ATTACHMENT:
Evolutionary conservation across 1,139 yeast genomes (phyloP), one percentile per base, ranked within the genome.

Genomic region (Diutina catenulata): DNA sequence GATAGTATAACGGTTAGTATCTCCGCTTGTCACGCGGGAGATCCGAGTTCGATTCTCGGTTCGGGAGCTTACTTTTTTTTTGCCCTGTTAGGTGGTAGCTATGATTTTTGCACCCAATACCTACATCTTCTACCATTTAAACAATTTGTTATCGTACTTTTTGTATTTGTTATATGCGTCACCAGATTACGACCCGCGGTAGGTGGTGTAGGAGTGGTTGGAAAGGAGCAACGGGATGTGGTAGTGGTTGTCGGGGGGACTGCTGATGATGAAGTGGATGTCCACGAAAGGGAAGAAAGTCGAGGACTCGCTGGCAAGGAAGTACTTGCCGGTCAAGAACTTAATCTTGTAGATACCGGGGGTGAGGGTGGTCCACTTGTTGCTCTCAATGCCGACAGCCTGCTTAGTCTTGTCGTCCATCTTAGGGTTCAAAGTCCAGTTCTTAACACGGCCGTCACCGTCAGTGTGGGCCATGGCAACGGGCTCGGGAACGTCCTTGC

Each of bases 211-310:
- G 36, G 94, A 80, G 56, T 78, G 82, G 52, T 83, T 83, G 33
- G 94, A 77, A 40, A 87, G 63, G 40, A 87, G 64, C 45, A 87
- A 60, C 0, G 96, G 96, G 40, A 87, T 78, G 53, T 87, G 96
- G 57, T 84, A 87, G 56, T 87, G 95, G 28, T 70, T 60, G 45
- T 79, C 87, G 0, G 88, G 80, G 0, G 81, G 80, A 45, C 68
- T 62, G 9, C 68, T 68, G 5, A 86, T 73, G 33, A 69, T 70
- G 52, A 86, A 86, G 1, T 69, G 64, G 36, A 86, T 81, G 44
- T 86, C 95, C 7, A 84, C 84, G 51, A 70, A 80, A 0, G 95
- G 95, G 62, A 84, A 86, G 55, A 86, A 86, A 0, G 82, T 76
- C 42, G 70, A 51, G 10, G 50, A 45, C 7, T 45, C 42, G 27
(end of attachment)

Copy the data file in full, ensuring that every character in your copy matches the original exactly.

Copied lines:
Evolutionary conservation across 1,139 yeast genomes (phyloP), one percentile per base, ranked within the genome.

Genomic region (Diutina catenulata): DNA sequence GATAGTATAACGGTTAGTATCTCCGCTTGTCACGCGGGAGATCCGAGTTCGATTCTCGGTTCGGGAGCTTACTTTTTTTTTGCCCTGTTAGGTGGTAGCTATGATTTTTGCACCCAATACCTACATCTTCTACCATTTAAACAATTTGTTATCGTACTTTTTGTATTTGTTATATGCGTCACCAGATTACGACCCGCGGTAGGTGGTGTAGGAGTGGTTGGAAAGGAGCAACGGGATGTGGTAGTGGTTGTCGGGGGGACTGCTGATGATGAAGTGGATGTCCACGAAAGGGAAGAAAGTCGAGGACTCGCTGGCAAGGAAGTACTTGCCGGTCAAGAACTTAATCTTGTAGATACCGGGGGTGAGGGTGGTCCACTTGTTGCTCTCAATGCCGACAGCCTGCTTAGTCTTGTCGTCCATCTTAGGGTTCAAAGTCCAGTTCTTAACACGGCCGTCACCGTCAGTGTGGGCCATGGCAACGGGCTCGGGAACGTCCTTGC

Each of bases 211-310:
- G 36, G 94, A 80, G 56, T 78, G 82, G 52, T 83, T 83, G 33
- G 94, A 77, A 40, A 87, G 63, G 40, A 87, G 64, C 45, A 87
- A 60, C 0, G 96, G 96, G 40, A 87, T 78, G 53, T 87, G 96
- G 57, T 84, A 87, G 56, T 87, G 95, G 28, T 70, T 60, G 45
- T 79, C 87, G 0, G 88, G 80, G 0, G 81, G 80, A 45, C 68
- T 62, G 9, C 68, T 68, G 5, A 86, T 73, G 33, A 69, T 70
- G 52, A 86, A 86, G 1, T 69, G 64, G 36, A 86, T 81, G 44
- T 86, C 95, C 7, A 84, C 84, G 51, A 70, A 80, A 0, G 95
- G 95, G 62, A 84, A 86, G 55, A 86, A 86, A 0, G 82, T 76
- C 42, G 70, A 51, G 10, G 50, A 45, C 7, T 45, C 42, G 27